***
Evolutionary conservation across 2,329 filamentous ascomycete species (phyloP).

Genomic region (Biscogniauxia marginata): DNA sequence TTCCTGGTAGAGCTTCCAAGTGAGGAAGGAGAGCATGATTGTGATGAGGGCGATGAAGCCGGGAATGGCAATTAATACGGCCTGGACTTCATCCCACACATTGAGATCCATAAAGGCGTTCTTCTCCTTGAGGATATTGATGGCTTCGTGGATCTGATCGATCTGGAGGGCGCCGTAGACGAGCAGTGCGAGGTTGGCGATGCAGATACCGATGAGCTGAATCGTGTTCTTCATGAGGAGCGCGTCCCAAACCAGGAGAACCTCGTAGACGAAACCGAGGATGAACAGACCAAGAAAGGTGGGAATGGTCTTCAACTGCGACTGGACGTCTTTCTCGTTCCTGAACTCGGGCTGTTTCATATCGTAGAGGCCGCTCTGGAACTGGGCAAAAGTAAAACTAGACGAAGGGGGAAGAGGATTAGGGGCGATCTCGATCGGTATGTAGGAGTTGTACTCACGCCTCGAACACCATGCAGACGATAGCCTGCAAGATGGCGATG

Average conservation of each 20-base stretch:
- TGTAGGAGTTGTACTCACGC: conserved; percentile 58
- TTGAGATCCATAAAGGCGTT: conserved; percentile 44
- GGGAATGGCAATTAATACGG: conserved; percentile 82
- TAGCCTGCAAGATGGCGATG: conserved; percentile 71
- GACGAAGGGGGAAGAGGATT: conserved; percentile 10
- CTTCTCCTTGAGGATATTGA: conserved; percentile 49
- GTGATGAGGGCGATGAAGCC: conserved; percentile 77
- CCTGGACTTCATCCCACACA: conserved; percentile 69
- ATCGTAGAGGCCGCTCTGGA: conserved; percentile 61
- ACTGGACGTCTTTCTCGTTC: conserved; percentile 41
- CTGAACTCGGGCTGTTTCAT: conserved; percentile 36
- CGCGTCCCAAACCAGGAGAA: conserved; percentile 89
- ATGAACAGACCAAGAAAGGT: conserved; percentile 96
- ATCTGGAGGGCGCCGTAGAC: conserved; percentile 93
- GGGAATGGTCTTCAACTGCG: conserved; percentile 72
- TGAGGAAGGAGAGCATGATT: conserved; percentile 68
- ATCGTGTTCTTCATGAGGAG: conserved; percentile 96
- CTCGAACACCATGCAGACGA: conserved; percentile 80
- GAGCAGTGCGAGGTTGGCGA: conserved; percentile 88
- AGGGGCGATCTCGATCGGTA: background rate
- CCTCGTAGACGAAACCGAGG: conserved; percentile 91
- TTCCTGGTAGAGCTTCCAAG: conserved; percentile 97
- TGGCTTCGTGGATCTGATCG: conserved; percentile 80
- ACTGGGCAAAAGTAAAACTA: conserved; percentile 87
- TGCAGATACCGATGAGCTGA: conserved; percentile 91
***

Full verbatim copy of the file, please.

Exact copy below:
Evolutionary conservation across 2,329 filamentous ascomycete species (phyloP).

Genomic region (Biscogniauxia marginata): DNA sequence TTCCTGGTAGAGCTTCCAAGTGAGGAAGGAGAGCATGATTGTGATGAGGGCGATGAAGCCGGGAATGGCAATTAATACGGCCTGGACTTCATCCCACACATTGAGATCCATAAAGGCGTTCTTCTCCTTGAGGATATTGATGGCTTCGTGGATCTGATCGATCTGGAGGGCGCCGTAGACGAGCAGTGCGAGGTTGGCGATGCAGATACCGATGAGCTGAATCGTGTTCTTCATGAGGAGCGCGTCCCAAACCAGGAGAACCTCGTAGACGAAACCGAGGATGAACAGACCAAGAAAGGTGGGAATGGTCTTCAACTGCGACTGGACGTCTTTCTCGTTCCTGAACTCGGGCTGTTTCATATCGTAGAGGCCGCTCTGGAACTGGGCAAAAGTAAAACTAGACGAAGGGGGAAGAGGATTAGGGGCGATCTCGATCGGTATGTAGGAGTTGTACTCACGCCTCGAACACCATGCAGACGATAGCCTGCAAGATGGCGATG

Average conservation of each 20-base stretch:
- TGTAGGAGTTGTACTCACGC: conserved; percentile 58
- TTGAGATCCATAAAGGCGTT: conserved; percentile 44
- GGGAATGGCAATTAATACGG: conserved; percentile 82
- TAGCCTGCAAGATGGCGATG: conserved; percentile 71
- GACGAAGGGGGAAGAGGATT: conserved; percentile 10
- CTTCTCCTTGAGGATATTGA: conserved; percentile 49
- GTGATGAGGGCGATGAAGCC: conserved; percentile 77
- CCTGGACTTCATCCCACACA: conserved; percentile 69
- ATCGTAGAGGCCGCTCTGGA: conserved; percentile 61
- ACTGGACGTCTTTCTCGTTC: conserved; percentile 41
- CTGAACTCGGGCTGTTTCAT: conserved; percentile 36
- CGCGTCCCAAACCAGGAGAA: conserved; percentile 89
- ATGAACAGACCAAGAAAGGT: conserved; percentile 96
- ATCTGGAGGGCGCCGTAGAC: conserved; percentile 93
- GGGAATGGTCTTCAACTGCG: conserved; percentile 72
- TGAGGAAGGAGAGCATGATT: conserved; percentile 68
- ATCGTGTTCTTCATGAGGAG: conserved; percentile 96
- CTCGAACACCATGCAGACGA: conserved; percentile 80
- GAGCAGTGCGAGGTTGGCGA: conserved; percentile 88
- AGGGGCGATCTCGATCGGTA: background rate
- CCTCGTAGACGAAACCGAGG: conserved; percentile 91
- TTCCTGGTAGAGCTTCCAAG: conserved; percentile 97
- TGGCTTCGTGGATCTGATCG: conserved; percentile 80
- ACTGGGCAAAAGTAAAACTA: conserved; percentile 87
- TGCAGATACCGATGAGCTGA: conserved; percentile 91